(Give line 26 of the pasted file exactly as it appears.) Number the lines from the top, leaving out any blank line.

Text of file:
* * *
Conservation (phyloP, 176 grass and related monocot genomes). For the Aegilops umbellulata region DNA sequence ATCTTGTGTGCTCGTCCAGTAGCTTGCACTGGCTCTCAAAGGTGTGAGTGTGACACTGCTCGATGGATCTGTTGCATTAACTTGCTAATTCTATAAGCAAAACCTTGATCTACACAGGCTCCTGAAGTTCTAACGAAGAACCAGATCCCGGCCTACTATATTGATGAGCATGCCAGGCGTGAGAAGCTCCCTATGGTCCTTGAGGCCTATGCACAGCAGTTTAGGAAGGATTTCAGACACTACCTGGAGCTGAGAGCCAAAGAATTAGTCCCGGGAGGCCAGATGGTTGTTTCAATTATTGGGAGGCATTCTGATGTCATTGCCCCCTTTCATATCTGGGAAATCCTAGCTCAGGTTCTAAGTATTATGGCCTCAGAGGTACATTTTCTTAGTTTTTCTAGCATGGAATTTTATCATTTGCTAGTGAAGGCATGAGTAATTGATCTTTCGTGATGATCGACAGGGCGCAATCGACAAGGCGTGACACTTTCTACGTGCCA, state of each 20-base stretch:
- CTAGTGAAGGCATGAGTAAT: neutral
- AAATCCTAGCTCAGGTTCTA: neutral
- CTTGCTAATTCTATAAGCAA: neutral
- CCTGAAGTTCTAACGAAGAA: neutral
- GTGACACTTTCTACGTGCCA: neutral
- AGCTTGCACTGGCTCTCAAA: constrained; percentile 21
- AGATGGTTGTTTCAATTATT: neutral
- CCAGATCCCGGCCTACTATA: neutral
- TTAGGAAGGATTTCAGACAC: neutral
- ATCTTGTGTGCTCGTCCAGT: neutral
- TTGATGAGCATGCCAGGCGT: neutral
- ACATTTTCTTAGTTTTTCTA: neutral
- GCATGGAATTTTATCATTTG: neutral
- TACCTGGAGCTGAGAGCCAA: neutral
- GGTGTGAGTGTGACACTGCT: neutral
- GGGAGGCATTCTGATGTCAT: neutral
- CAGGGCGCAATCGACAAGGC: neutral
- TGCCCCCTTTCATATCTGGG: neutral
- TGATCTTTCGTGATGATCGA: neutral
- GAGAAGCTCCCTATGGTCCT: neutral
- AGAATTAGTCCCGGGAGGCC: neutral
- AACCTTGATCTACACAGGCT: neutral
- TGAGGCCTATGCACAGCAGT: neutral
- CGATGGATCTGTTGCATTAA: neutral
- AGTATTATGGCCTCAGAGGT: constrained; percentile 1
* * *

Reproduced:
- AGTATTATGGCCTCAGAGGT: constrained; percentile 1